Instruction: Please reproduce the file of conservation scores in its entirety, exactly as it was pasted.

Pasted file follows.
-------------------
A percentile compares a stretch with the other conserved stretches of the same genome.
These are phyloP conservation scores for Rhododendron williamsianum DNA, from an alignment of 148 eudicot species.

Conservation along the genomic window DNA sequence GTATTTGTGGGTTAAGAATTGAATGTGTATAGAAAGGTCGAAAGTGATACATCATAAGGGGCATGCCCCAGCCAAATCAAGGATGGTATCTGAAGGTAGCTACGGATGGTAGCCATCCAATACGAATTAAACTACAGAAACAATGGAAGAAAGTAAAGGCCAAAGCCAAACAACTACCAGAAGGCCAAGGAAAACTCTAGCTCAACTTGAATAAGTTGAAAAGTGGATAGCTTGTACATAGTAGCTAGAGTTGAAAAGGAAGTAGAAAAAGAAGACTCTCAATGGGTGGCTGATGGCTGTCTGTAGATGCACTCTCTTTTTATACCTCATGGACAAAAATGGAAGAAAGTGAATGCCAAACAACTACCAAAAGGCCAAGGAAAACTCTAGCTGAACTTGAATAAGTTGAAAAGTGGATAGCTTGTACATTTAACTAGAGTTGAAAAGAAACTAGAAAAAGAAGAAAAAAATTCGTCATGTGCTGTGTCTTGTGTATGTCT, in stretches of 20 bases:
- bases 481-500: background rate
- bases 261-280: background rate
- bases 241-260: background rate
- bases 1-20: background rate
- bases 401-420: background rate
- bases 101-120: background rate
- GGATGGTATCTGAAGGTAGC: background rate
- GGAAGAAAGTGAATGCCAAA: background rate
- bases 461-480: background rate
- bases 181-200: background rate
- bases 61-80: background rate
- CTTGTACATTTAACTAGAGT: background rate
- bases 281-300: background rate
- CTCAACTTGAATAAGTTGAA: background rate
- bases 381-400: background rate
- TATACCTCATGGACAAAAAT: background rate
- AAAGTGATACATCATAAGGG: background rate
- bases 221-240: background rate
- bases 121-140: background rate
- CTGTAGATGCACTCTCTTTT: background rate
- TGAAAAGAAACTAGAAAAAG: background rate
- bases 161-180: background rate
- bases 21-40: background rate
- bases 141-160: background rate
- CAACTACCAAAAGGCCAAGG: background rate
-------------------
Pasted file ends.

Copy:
A percentile compares a stretch with the other conserved stretches of the same genome.
These are phyloP conservation scores for Rhododendron williamsianum DNA, from an alignment of 148 eudicot species.

Conservation along the genomic window DNA sequence GTATTTGTGGGTTAAGAATTGAATGTGTATAGAAAGGTCGAAAGTGATACATCATAAGGGGCATGCCCCAGCCAAATCAAGGATGGTATCTGAAGGTAGCTACGGATGGTAGCCATCCAATACGAATTAAACTACAGAAACAATGGAAGAAAGTAAAGGCCAAAGCCAAACAACTACCAGAAGGCCAAGGAAAACTCTAGCTCAACTTGAATAAGTTGAAAAGTGGATAGCTTGTACATAGTAGCTAGAGTTGAAAAGGAAGTAGAAAAAGAAGACTCTCAATGGGTGGCTGATGGCTGTCTGTAGATGCACTCTCTTTTTATACCTCATGGACAAAAATGGAAGAAAGTGAATGCCAAACAACTACCAAAAGGCCAAGGAAAACTCTAGCTGAACTTGAATAAGTTGAAAAGTGGATAGCTTGTACATTTAACTAGAGTTGAAAAGAAACTAGAAAAAGAAGAAAAAAATTCGTCATGTGCTGTGTCTTGTGTATGTCT, in stretches of 20 bases:
- bases 481-500: background rate
- bases 261-280: background rate
- bases 241-260: background rate
- bases 1-20: background rate
- bases 401-420: background rate
- bases 101-120: background rate
- GGATGGTATCTGAAGGTAGC: background rate
- GGAAGAAAGTGAATGCCAAA: background rate
- bases 461-480: background rate
- bases 181-200: background rate
- bases 61-80: background rate
- CTTGTACATTTAACTAGAGT: background rate
- bases 281-300: background rate
- CTCAACTTGAATAAGTTGAA: background rate
- bases 381-400: background rate
- TATACCTCATGGACAAAAAT: background rate
- AAAGTGATACATCATAAGGG: background rate
- bases 221-240: background rate
- bases 121-140: background rate
- CTGTAGATGCACTCTCTTTT: background rate
- TGAAAAGAAACTAGAAAAAG: background rate
- bases 161-180: background rate
- bases 21-40: background rate
- bases 141-160: background rate
- CAACTACCAAAAGGCCAAGG: background rate